first stop in africa: ethiopia. {preparations.}

Friday, October 5, 2012:  I would never have thought of visiting Ethiopia.  As a matter of fact, I specifically said on my bucket list that I would go to Lebanon over Eid al Adha in 2012.  However.  With the refugees that are pouring into Lebanon from Syria now, the U.S. State Department advises travelers to stay away:

THREATS TO SAFETY AND SECURITY: The current Department of State Travel Warning advises U.S. citizens against travel to Lebanon. U.S. citizens who visit or reside in Lebanon despite the Travel Warning should be aware that there are a number of serious security concerns, and should consult the Travel Warning for up-to-date information.

U.S. citizens traveling to Lebanon should also be aware that personnel from the U.S. Embassy are not able to travel in all areas of Lebanon. In the case of an emergency involving a U.S. citizen in areas where it is unsafe for Embassy personnel to travel, the Embassy may not be able to render assistance.

In the event that the security climate in the country worsens, U.S. citizens will be responsible for arranging their own travel out of Lebanon. U.S. citizens with special medical or other needs should be aware of the risks of remaining given their condition and should be prepared to seek treatment in Lebanon if they cannot arrange for travel out of the country.

SO.  I was in a dilemma.  I debated whether I should go to Prague, which would be expensive following on the heels of my recent trip to Greece, or to Zanzibar or Sri Lanka, the destination of choice for many of my colleagues here in Oman.  Finally, my long-time friend, who works at the U.S. Embassy in Addis Ababa, suggested I come to Ethiopia.

That was that.  I promptly bought my ticket, which will depart Muscat early the morning of October 25 (happy birthday to me!).  I’ll stay in the country for 8 days and depart Addis late on Thursday, November 1, arriving back in Muscat early in the morning of Friday, November 2.  This is the Eid Al-Adha holiday in Oman; the same holiday during which I went to Jordan last year.

Now, I am reading up on Ethiopia in Lonely Planet Ethiopia & Eritrea.  The more I read, the more excited I am becoming.  It’s amazing how little I knew about this country in the Horn of Africa. I am learning about the Kingdom of Aksun, the Queen of Sheba, the coming of Christianity and Islam, the Zagwe Dynasty and its rock-hewn churches of Lalibela, the Ethiopian Middle Ages, the Muslim-Christian Wars, the rise and fall of Gonder, Emperor Tewodros, Emperor Yohannes, Emperor Menelik, Emperor Haile Selassie, and the Italian occupation.  I still have more history to read, and I look forward to learning more about this country about which, I’m embarrassed to say, I’m generally clueless.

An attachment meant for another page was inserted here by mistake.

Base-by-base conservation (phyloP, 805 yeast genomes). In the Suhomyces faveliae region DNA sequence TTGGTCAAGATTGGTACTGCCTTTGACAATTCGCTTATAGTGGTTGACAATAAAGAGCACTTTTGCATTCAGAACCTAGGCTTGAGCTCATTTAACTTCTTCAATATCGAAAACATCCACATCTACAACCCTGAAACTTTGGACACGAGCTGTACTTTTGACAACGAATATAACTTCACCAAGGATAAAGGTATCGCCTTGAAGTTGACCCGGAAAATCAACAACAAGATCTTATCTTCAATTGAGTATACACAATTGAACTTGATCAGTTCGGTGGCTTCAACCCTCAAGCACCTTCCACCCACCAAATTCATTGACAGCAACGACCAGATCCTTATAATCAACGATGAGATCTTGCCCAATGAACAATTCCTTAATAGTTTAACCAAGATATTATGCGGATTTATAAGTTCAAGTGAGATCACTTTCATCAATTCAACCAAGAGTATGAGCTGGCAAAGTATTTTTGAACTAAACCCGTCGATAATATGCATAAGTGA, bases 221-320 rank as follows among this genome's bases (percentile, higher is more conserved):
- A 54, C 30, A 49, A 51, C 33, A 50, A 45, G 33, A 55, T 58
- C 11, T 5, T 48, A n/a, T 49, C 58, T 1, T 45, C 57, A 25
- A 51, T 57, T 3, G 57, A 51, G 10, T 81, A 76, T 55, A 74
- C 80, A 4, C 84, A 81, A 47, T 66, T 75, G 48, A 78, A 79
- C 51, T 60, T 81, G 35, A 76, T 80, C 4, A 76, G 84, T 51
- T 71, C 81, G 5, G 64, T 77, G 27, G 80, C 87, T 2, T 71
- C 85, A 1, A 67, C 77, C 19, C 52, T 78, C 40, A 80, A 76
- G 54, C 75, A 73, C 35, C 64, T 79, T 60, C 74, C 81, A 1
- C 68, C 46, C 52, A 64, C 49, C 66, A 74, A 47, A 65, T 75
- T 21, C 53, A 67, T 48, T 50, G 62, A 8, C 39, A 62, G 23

This is my first trip ever to Africa proper.  I have been to Egypt, which is technically in Africa, but is considered to be more a part of the Middle East.

When I started to think about going to Ethiopia, I read on the State Department website that as a U.S. citizen, I could get a visa for $20 at Bole International Airport.  After returning home from my vacation in the US and Greece, I checked the website again.  This is what I found:

ENTRY/EXIT REQUIREMENTS FOR U.S. CITIZENS: To avoid possible confusion or delays, travelers are strongly advised to obtain a valid Ethiopian visa at the nearest Ethiopian Embassy prior to arrival. This is a necessary step if you plan to enter Ethiopia by any land port-of-entry. For example: travelers wishing to enter Ethiopia from Kenya at the land border at Moyale must obtain an Ethiopian visa first. Ethiopian visas ARE NOT available at the border crossing point at Moyale or at any other land border in Ethiopia. Ethiopian tourist visas (one month or three month, single entry) may be available to U.S. citizens upon arrival at Bole International Airport in Addis Ababa in some cases.NOTE: A Government of Ethiopia policy prevents travelers born in Eritrea, regardless of their current nationality, from receiving tourist visas at the airport. The on-arrival visa process is available only at Bole International Airport and is not available at any of the other airports in Ethiopia. The visa fee at Bole International Airport is payable in U.S. dollars. Business visas of up to three months validity can also be obtained at Bole International Airport upon arrival, but only if the traveler has a sponsoring organization in Ethiopia that has made prior arrangements for issuance through the Main Immigration Office in Addis Ababa. In some cases, U.S. tourist and business travelers have not been permitted to receive visas at Bole International Airport or have been significantly delayed.

As Oman does not have an Ethiopian Embassy, I went through much hand-wringing over this warning.  Either I could take my chance and show up at the airport, or I could mail my passport to the Ethiopian Embassy in Washington, in hopes that I would get my passport and the visa back in time for my trip.   My friend eased my worries when he told me that it shouldn’t be a problem, since these delays usually occur only to people who have an Ethiopian Embassy in their country.  In my case, since Oman doesn’t have an embassy, I should be okay.

Let’s hope he’s right. 🙂

Categories: Addis Ababa, Africa, Ethiopia | 18 Comments

Post navigation

18 thoughts on “first stop in africa: ethiopia. {preparations.}

  1. Reblogged this on a nomad in the land of nizwa and commented:

    I’m going to Ethiopia!! 🙂

  2. Hooray! Another adventure!

  3. Ethiopia! How exciting. Good luck with all your preparations and reading. We were in Tanzania and Zanzibar.